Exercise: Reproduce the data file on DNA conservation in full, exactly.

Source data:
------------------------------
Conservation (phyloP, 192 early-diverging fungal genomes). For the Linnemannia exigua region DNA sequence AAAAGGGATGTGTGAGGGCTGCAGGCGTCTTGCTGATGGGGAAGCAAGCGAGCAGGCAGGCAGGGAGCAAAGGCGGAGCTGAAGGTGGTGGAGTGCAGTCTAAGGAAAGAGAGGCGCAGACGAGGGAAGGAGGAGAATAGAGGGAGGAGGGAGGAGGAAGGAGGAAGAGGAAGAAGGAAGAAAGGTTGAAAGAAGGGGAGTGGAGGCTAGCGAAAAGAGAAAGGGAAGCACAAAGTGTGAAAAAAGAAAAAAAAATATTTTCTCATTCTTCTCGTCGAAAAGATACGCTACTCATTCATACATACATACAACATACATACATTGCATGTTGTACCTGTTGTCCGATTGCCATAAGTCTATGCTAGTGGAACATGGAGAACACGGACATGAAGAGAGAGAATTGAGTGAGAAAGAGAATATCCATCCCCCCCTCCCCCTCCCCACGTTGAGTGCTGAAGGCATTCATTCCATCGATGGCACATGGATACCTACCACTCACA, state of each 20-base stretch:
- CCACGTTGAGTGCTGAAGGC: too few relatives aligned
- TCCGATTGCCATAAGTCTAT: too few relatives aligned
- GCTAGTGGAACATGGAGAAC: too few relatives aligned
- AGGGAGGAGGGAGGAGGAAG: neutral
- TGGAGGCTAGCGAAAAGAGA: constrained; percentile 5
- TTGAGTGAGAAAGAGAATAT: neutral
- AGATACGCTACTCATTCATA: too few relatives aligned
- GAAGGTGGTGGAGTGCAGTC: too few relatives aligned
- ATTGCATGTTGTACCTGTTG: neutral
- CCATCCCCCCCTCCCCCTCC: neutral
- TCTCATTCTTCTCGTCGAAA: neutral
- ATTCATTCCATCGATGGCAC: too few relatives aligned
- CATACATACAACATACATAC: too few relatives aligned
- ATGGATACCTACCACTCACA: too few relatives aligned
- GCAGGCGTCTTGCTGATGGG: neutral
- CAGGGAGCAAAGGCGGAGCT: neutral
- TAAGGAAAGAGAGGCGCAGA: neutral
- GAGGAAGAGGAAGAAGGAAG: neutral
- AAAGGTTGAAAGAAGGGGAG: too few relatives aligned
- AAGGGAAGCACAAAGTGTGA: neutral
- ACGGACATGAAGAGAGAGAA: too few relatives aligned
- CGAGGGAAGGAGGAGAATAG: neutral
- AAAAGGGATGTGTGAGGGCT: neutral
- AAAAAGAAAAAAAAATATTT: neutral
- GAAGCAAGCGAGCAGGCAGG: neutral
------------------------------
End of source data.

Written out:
Conservation (phyloP, 192 early-diverging fungal genomes). For the Linnemannia exigua region DNA sequence AAAAGGGATGTGTGAGGGCTGCAGGCGTCTTGCTGATGGGGAAGCAAGCGAGCAGGCAGGCAGGGAGCAAAGGCGGAGCTGAAGGTGGTGGAGTGCAGTCTAAGGAAAGAGAGGCGCAGACGAGGGAAGGAGGAGAATAGAGGGAGGAGGGAGGAGGAAGGAGGAAGAGGAAGAAGGAAGAAAGGTTGAAAGAAGGGGAGTGGAGGCTAGCGAAAAGAGAAAGGGAAGCACAAAGTGTGAAAAAAGAAAAAAAAATATTTTCTCATTCTTCTCGTCGAAAAGATACGCTACTCATTCATACATACATACAACATACATACATTGCATGTTGTACCTGTTGTCCGATTGCCATAAGTCTATGCTAGTGGAACATGGAGAACACGGACATGAAGAGAGAGAATTGAGTGAGAAAGAGAATATCCATCCCCCCCTCCCCCTCCCCACGTTGAGTGCTGAAGGCATTCATTCCATCGATGGCACATGGATACCTACCACTCACA, state of each 20-base stretch:
- CCACGTTGAGTGCTGAAGGC: too few relatives aligned
- TCCGATTGCCATAAGTCTAT: too few relatives aligned
- GCTAGTGGAACATGGAGAAC: too few relatives aligned
- AGGGAGGAGGGAGGAGGAAG: neutral
- TGGAGGCTAGCGAAAAGAGA: constrained; percentile 5
- TTGAGTGAGAAAGAGAATAT: neutral
- AGATACGCTACTCATTCATA: too few relatives aligned
- GAAGGTGGTGGAGTGCAGTC: too few relatives aligned
- ATTGCATGTTGTACCTGTTG: neutral
- CCATCCCCCCCTCCCCCTCC: neutral
- TCTCATTCTTCTCGTCGAAA: neutral
- ATTCATTCCATCGATGGCAC: too few relatives aligned
- CATACATACAACATACATAC: too few relatives aligned
- ATGGATACCTACCACTCACA: too few relatives aligned
- GCAGGCGTCTTGCTGATGGG: neutral
- CAGGGAGCAAAGGCGGAGCT: neutral
- TAAGGAAAGAGAGGCGCAGA: neutral
- GAGGAAGAGGAAGAAGGAAG: neutral
- AAAGGTTGAAAGAAGGGGAG: too few relatives aligned
- AAGGGAAGCACAAAGTGTGA: neutral
- ACGGACATGAAGAGAGAGAA: too few relatives aligned
- CGAGGGAAGGAGGAGAATAG: neutral
- AAAAGGGATGTGTGAGGGCT: neutral
- AAAAAGAAAAAAAAATATTT: neutral
- GAAGCAAGCGAGCAGGCAGG: neutral